• A Failed Coup. Mar 14, 2021
  • Thinking about Schools and the Economy – Complex Issues. Mar 5, 2021
  • “Click it or Ticket” vs. “Mask it or Casket – for Someone” Dec 12, 2020
  • What’s the Risk? Seat Belt or Mask? Nov 11, 2020
  • The Problem of the Police is an Attitude of Policing by Force and Not by Consent. July 6, 2020
  • To Successfully Reopen the Economy, You Must First Know How It Works.  May 31, 2020
  • An Economic Story About What is and What Isn’t Socialism.  Mar 13, 2020
  • Is America a Cultural Melting Pot or a Fruit Salad?  Oct 15, 2019
  • On the Removal of Confederate Symbols from Public Display.  Dec 22, 2017

Land-Grant Universities and Extension into the 21st Century

Since the book is out of print, McDowell has reclaimed its copy right. Those who wish to copy it in whole or in part may do so with the normal requirements of scholarly attribution in use of the material or ideas.

Review by Richard J. Sauer:

“I spent 33 years working in or in partnership with the Land- Grant University System and the Cooperative Extension System. I have never before seen anyone analyze the strengths and weaknesses, contributions and future potential, as eloquently or candidly as Dr. McDowell. Land-Grant University leaders -- presidents, deans, directors and faculty -- should read this book and take the message to heart. Most importantly, they should use it to rise to action, making the bold changes that could make this public university and extension system as valuable to this country in the 21st century as it was in the first half of the 20th century. It is the action that is so needed; it is overdue and needs to be bold. Dr. McDowell's analysis can guide such action.”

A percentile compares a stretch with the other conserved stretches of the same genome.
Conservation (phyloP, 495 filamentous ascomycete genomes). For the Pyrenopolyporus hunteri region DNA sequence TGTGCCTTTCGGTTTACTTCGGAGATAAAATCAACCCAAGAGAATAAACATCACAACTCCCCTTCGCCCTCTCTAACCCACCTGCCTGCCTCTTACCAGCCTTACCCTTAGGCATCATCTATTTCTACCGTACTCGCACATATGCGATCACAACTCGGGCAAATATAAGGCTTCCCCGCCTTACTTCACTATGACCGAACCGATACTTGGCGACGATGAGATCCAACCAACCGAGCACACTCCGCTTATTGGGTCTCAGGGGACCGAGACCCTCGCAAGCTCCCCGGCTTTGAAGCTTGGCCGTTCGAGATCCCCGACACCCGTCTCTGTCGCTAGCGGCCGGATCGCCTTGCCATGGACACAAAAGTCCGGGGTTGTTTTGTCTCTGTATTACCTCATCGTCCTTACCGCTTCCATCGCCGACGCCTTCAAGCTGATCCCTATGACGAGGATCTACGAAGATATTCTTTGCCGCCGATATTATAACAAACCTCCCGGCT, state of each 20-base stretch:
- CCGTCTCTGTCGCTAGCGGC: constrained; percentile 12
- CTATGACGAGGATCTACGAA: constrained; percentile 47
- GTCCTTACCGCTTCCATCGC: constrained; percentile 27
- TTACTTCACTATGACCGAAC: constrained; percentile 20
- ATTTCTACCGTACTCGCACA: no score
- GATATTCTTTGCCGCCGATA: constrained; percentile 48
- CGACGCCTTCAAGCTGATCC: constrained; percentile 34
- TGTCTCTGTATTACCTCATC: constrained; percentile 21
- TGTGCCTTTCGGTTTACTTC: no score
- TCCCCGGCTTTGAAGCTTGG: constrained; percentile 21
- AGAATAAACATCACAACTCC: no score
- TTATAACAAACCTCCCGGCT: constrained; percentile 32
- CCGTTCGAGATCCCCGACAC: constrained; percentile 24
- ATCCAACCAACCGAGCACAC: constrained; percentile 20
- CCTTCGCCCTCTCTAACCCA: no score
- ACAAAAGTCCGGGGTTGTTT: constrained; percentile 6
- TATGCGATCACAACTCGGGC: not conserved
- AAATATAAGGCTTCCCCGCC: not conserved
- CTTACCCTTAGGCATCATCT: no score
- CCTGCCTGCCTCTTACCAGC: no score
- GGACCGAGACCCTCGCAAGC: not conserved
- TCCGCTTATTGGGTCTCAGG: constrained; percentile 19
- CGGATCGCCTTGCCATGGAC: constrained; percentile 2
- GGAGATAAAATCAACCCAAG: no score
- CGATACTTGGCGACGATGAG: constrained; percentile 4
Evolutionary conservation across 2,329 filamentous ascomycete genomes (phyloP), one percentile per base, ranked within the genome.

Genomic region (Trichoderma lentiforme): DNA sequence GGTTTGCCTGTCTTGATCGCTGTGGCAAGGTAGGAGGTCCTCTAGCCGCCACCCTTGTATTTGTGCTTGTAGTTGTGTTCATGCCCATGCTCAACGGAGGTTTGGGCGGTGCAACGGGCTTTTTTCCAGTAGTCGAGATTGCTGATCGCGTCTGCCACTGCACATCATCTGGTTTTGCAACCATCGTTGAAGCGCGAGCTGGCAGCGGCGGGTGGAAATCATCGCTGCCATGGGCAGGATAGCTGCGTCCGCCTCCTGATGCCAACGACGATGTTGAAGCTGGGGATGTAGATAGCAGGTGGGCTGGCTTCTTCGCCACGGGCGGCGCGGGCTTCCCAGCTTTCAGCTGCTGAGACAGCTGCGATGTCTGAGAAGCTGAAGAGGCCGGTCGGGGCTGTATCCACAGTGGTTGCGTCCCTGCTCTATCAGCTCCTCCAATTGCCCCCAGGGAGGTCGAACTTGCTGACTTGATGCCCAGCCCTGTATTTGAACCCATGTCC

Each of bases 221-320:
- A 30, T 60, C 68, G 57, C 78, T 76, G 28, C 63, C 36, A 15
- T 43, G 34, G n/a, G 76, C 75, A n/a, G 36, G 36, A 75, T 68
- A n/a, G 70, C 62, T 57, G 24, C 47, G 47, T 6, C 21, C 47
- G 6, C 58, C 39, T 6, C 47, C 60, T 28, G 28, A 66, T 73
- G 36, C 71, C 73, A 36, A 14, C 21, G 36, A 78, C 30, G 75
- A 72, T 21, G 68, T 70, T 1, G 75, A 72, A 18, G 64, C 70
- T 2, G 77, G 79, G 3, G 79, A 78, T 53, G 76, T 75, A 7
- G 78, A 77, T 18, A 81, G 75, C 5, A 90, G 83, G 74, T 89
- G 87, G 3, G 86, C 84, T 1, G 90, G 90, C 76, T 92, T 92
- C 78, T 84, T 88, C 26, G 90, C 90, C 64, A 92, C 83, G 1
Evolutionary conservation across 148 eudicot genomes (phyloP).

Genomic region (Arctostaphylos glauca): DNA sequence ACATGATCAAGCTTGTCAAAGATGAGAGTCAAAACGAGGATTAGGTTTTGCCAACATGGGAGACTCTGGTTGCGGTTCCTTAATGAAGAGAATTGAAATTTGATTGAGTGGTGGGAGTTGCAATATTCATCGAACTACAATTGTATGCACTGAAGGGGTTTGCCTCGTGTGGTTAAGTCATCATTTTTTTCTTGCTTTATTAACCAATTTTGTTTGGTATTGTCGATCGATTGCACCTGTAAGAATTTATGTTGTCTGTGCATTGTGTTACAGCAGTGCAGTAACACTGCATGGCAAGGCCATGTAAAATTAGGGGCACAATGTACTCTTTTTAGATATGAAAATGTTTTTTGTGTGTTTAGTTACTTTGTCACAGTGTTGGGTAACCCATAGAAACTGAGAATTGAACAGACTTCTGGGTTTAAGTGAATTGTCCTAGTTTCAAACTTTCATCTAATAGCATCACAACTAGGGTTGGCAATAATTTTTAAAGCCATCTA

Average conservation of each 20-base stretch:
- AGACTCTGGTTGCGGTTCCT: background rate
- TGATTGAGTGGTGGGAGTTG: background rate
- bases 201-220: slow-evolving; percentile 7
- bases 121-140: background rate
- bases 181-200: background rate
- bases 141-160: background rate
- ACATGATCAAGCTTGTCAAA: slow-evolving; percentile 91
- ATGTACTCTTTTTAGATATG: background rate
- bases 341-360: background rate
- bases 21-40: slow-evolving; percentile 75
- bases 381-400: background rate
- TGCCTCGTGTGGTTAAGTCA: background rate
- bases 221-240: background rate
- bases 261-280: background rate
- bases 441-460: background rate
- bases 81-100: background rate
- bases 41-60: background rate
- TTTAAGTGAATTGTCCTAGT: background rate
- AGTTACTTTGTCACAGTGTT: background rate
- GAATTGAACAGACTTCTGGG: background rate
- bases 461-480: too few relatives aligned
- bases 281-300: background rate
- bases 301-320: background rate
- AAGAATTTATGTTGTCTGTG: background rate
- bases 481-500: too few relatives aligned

Sauer is former President and CEO of the National 4-H Council, Interim President of the University of Minnesota, Vice President of the U of Minn. Institute of Agriculture, Forestry, and Home Economics, Director of the U of Minn. Agricultural Experiment Station, Professor and Head, Department of Entomology at Kansas State University, Acting Agricultural Experiment Station Director and Associate Professor of Entomology at Michigan State University.

Please be sure to read the Forward to the book by Paul A Miller, for a larger context to it. That may be better than the book itself for some scholars.  Dr. Miller was an extension agent in West Virginia from 1939-1942; professor and extension specialist in sociology at Michigan State University, 1947-1955; Deputy Director and Director of Extension, Michigan State University, 1955-1961; Provost, Michigan State University, 1959-1961; President, West Virginia University 1962-1966; Asst. Secretary for Education, HEW, 19661968; President, Rochester (NY) Institute of Technology, 1969-1979; among other positions.